Every garden has a few shady spots and without the right plants they can look a bit sorry for themselves! But as gardeners we don’t want to look the other way and there are plants that can fix the problem and look wonderful in their own right.
All plants need light and moisture, but for some the need is not as great as for others. Imagine a forest floor, for instance, where a canopy of trees can block out most of the sunlight altogether. Yet the ground is still covered in plants such as ferns and wildflowers. And it’s unlikely the shade problem in your garden will be quite so severe.
Evergreens often do better in shady situations than deciduous plants because they can make use of whatever light is available year round. Lighten the shade and the choice widens.
GN’s favourite plants for shady spots - try mixing them up
Bergenia - Bold evergreen perennials with fat, water-retentive rhizomes, crimson winter foliage and pink or white spring flowers. Look for ‘Eric Smith’, with beetroot winter leaves, and ‘Bressingham White’ with white flowers from pink buds.
Carex (sedges) - Slender evergreen foliage springs from steadily creeping roots, ‘Ice Dance’ has creamy edges to the dark leaves while shade brings out the best colour in the yellow striped ‘Evergold’.
Cyclamen coum - Both autumn flowering Cyclamen hederifolium, with ivy-shaped foliage, and spring flowering Cyclamen coum, with rounded leaves, grow in dry shade in the wild and come in a range of pink shades and white.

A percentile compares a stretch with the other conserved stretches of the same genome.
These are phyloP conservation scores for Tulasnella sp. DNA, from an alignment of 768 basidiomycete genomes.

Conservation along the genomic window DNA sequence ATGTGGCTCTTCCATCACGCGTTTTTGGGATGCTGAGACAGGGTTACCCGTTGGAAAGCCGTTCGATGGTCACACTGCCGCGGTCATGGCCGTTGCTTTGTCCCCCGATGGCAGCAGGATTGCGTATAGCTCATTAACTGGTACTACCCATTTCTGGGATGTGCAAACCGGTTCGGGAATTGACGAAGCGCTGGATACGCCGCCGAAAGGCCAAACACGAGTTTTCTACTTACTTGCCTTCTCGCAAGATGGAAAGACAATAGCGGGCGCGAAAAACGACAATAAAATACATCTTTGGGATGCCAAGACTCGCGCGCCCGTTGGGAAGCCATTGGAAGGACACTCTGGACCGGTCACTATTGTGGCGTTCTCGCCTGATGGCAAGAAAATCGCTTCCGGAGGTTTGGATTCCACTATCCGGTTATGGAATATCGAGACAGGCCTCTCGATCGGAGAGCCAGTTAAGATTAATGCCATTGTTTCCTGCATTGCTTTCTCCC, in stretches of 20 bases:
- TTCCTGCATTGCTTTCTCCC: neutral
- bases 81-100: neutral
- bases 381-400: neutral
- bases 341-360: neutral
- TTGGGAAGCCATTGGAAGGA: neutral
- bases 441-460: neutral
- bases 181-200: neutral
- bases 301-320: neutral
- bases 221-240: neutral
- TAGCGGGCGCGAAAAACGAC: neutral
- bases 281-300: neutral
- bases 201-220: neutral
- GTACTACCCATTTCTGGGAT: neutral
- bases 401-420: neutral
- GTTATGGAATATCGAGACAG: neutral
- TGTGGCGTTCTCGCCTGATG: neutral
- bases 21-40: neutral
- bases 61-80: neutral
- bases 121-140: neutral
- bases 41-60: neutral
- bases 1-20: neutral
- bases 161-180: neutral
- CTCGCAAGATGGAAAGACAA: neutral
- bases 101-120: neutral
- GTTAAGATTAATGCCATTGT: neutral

Epimedium - Steadily spreading evergreen varieties have attractive leathery foliage and dainty, spidery spring flowers. ‘Sulphureum’ is pale primrose yellow, ‘Froehnleiten’ is deep yellow – both have coppery young leaves.
Euonymus fortunei - Resilient dwarf evergreen shrubs featuring a range of bright variegated foliage, whited-edged ‘Silver Queen’ and gold-edged ‘Emerald ‘n’ Gold’ will also slowly climb tree trunks or fences like ivy.
Hellebores - The vast variety of single or double flowered Lenten roses offer a long season of winter colour – choose your favourite colours and patterns in flower. Prepare the planting hole thoroughly.
Iris foetidissima - A narrow leaved evergreen perennial with dark green foliage, yellowish flowers followed by clusters of long lasting bright scarlet winter berries. Look out for forms with buttercup yellow flowers or white berries.
Mahonia aquifolium - Low and spreading evergreen shrub with holly-like leaves, clusters of bright yellow flowers open in spring followed by blue-black berries. ‘Atropurpurea’ develops reddish-purple winter foliage, ‘Smaragd’ has coppery new shoots.